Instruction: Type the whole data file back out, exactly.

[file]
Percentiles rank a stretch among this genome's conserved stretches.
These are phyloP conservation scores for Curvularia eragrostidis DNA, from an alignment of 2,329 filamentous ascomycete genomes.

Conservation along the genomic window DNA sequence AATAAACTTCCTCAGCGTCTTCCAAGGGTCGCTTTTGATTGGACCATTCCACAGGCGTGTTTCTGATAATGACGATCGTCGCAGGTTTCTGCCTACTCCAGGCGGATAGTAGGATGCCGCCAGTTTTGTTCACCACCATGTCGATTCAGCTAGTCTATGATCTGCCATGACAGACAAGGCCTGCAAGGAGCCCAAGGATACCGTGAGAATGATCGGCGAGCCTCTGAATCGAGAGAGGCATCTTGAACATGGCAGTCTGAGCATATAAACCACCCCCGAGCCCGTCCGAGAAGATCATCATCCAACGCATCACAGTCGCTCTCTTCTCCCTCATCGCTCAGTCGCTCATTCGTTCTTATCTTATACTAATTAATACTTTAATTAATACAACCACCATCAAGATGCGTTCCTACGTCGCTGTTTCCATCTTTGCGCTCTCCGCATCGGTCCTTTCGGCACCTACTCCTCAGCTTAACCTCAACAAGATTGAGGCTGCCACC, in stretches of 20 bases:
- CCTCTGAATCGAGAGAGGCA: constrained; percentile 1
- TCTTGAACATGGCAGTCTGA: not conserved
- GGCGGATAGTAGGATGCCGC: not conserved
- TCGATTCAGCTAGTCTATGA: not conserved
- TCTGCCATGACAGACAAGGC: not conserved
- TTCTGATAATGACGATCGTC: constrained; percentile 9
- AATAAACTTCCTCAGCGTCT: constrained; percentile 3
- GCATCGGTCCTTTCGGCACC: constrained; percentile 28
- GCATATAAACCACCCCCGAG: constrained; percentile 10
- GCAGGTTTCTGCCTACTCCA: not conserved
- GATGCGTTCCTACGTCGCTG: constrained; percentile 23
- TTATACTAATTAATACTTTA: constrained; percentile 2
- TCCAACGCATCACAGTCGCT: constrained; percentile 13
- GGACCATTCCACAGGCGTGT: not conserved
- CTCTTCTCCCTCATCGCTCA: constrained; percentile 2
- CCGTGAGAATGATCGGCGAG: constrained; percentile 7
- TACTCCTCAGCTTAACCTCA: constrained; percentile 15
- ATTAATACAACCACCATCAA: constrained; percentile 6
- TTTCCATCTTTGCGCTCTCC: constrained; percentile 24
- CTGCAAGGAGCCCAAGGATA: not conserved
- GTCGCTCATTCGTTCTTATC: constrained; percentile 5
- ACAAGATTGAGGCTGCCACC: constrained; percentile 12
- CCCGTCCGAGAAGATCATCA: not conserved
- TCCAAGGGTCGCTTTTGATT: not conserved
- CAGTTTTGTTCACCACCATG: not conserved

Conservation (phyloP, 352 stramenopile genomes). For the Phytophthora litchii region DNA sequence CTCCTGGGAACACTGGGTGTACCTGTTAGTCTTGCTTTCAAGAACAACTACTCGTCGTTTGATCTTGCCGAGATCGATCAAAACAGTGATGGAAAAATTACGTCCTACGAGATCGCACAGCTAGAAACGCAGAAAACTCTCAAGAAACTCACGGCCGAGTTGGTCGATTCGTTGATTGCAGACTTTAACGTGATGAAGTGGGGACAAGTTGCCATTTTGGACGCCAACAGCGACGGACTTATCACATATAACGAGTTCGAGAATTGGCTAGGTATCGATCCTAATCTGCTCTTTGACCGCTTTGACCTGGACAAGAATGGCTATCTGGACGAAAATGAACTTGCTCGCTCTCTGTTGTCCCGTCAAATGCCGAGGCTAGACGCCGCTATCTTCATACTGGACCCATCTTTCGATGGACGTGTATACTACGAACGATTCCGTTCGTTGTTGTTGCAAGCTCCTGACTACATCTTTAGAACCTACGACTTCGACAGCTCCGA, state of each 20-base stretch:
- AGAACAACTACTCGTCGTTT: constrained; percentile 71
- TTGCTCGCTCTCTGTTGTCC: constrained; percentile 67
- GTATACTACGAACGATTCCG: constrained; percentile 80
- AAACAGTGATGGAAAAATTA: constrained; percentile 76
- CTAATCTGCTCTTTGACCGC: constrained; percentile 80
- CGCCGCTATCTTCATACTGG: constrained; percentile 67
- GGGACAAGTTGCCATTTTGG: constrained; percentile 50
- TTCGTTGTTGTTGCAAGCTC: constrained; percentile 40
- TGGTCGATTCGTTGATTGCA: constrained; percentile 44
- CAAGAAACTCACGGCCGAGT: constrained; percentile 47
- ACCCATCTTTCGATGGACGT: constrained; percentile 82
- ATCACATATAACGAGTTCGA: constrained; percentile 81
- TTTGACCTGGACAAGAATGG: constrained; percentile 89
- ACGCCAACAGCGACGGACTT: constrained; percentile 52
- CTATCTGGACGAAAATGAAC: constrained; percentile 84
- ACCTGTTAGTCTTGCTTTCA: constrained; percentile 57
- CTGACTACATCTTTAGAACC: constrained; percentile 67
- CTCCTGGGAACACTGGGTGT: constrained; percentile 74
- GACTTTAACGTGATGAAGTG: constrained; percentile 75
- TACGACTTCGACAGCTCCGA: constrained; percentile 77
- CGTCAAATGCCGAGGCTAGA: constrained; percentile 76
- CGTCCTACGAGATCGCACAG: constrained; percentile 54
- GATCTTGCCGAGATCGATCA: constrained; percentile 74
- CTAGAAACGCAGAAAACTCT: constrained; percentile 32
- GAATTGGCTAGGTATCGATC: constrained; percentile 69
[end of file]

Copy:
Percentiles rank a stretch among this genome's conserved stretches.
These are phyloP conservation scores for Curvularia eragrostidis DNA, from an alignment of 2,329 filamentous ascomycete genomes.

Conservation along the genomic window DNA sequence AATAAACTTCCTCAGCGTCTTCCAAGGGTCGCTTTTGATTGGACCATTCCACAGGCGTGTTTCTGATAATGACGATCGTCGCAGGTTTCTGCCTACTCCAGGCGGATAGTAGGATGCCGCCAGTTTTGTTCACCACCATGTCGATTCAGCTAGTCTATGATCTGCCATGACAGACAAGGCCTGCAAGGAGCCCAAGGATACCGTGAGAATGATCGGCGAGCCTCTGAATCGAGAGAGGCATCTTGAACATGGCAGTCTGAGCATATAAACCACCCCCGAGCCCGTCCGAGAAGATCATCATCCAACGCATCACAGTCGCTCTCTTCTCCCTCATCGCTCAGTCGCTCATTCGTTCTTATCTTATACTAATTAATACTTTAATTAATACAACCACCATCAAGATGCGTTCCTACGTCGCTGTTTCCATCTTTGCGCTCTCCGCATCGGTCCTTTCGGCACCTACTCCTCAGCTTAACCTCAACAAGATTGAGGCTGCCACC, in stretches of 20 bases:
- CCTCTGAATCGAGAGAGGCA: constrained; percentile 1
- TCTTGAACATGGCAGTCTGA: not conserved
- GGCGGATAGTAGGATGCCGC: not conserved
- TCGATTCAGCTAGTCTATGA: not conserved
- TCTGCCATGACAGACAAGGC: not conserved
- TTCTGATAATGACGATCGTC: constrained; percentile 9
- AATAAACTTCCTCAGCGTCT: constrained; percentile 3
- GCATCGGTCCTTTCGGCACC: constrained; percentile 28
- GCATATAAACCACCCCCGAG: constrained; percentile 10
- GCAGGTTTCTGCCTACTCCA: not conserved
- GATGCGTTCCTACGTCGCTG: constrained; percentile 23
- TTATACTAATTAATACTTTA: constrained; percentile 2
- TCCAACGCATCACAGTCGCT: constrained; percentile 13
- GGACCATTCCACAGGCGTGT: not conserved
- CTCTTCTCCCTCATCGCTCA: constrained; percentile 2
- CCGTGAGAATGATCGGCGAG: constrained; percentile 7
- TACTCCTCAGCTTAACCTCA: constrained; percentile 15
- ATTAATACAACCACCATCAA: constrained; percentile 6
- TTTCCATCTTTGCGCTCTCC: constrained; percentile 24
- CTGCAAGGAGCCCAAGGATA: not conserved
- GTCGCTCATTCGTTCTTATC: constrained; percentile 5
- ACAAGATTGAGGCTGCCACC: constrained; percentile 12
- CCCGTCCGAGAAGATCATCA: not conserved
- TCCAAGGGTCGCTTTTGATT: not conserved
- CAGTTTTGTTCACCACCATG: not conserved

Conservation (phyloP, 352 stramenopile genomes). For the Phytophthora litchii region DNA sequence CTCCTGGGAACACTGGGTGTACCTGTTAGTCTTGCTTTCAAGAACAACTACTCGTCGTTTGATCTTGCCGAGATCGATCAAAACAGTGATGGAAAAATTACGTCCTACGAGATCGCACAGCTAGAAACGCAGAAAACTCTCAAGAAACTCACGGCCGAGTTGGTCGATTCGTTGATTGCAGACTTTAACGTGATGAAGTGGGGACAAGTTGCCATTTTGGACGCCAACAGCGACGGACTTATCACATATAACGAGTTCGAGAATTGGCTAGGTATCGATCCTAATCTGCTCTTTGACCGCTTTGACCTGGACAAGAATGGCTATCTGGACGAAAATGAACTTGCTCGCTCTCTGTTGTCCCGTCAAATGCCGAGGCTAGACGCCGCTATCTTCATACTGGACCCATCTTTCGATGGACGTGTATACTACGAACGATTCCGTTCGTTGTTGTTGCAAGCTCCTGACTACATCTTTAGAACCTACGACTTCGACAGCTCCGA, state of each 20-base stretch:
- AGAACAACTACTCGTCGTTT: constrained; percentile 71
- TTGCTCGCTCTCTGTTGTCC: constrained; percentile 67
- GTATACTACGAACGATTCCG: constrained; percentile 80
- AAACAGTGATGGAAAAATTA: constrained; percentile 76
- CTAATCTGCTCTTTGACCGC: constrained; percentile 80
- CGCCGCTATCTTCATACTGG: constrained; percentile 67
- GGGACAAGTTGCCATTTTGG: constrained; percentile 50
- TTCGTTGTTGTTGCAAGCTC: constrained; percentile 40
- TGGTCGATTCGTTGATTGCA: constrained; percentile 44
- CAAGAAACTCACGGCCGAGT: constrained; percentile 47
- ACCCATCTTTCGATGGACGT: constrained; percentile 82
- ATCACATATAACGAGTTCGA: constrained; percentile 81
- TTTGACCTGGACAAGAATGG: constrained; percentile 89
- ACGCCAACAGCGACGGACTT: constrained; percentile 52
- CTATCTGGACGAAAATGAAC: constrained; percentile 84
- ACCTGTTAGTCTTGCTTTCA: constrained; percentile 57
- CTGACTACATCTTTAGAACC: constrained; percentile 67
- CTCCTGGGAACACTGGGTGT: constrained; percentile 74
- GACTTTAACGTGATGAAGTG: constrained; percentile 75
- TACGACTTCGACAGCTCCGA: constrained; percentile 77
- CGTCAAATGCCGAGGCTAGA: constrained; percentile 76
- CGTCCTACGAGATCGCACAG: constrained; percentile 54
- GATCTTGCCGAGATCGATCA: constrained; percentile 74
- CTAGAAACGCAGAAAACTCT: constrained; percentile 32
- GAATTGGCTAGGTATCGATC: constrained; percentile 69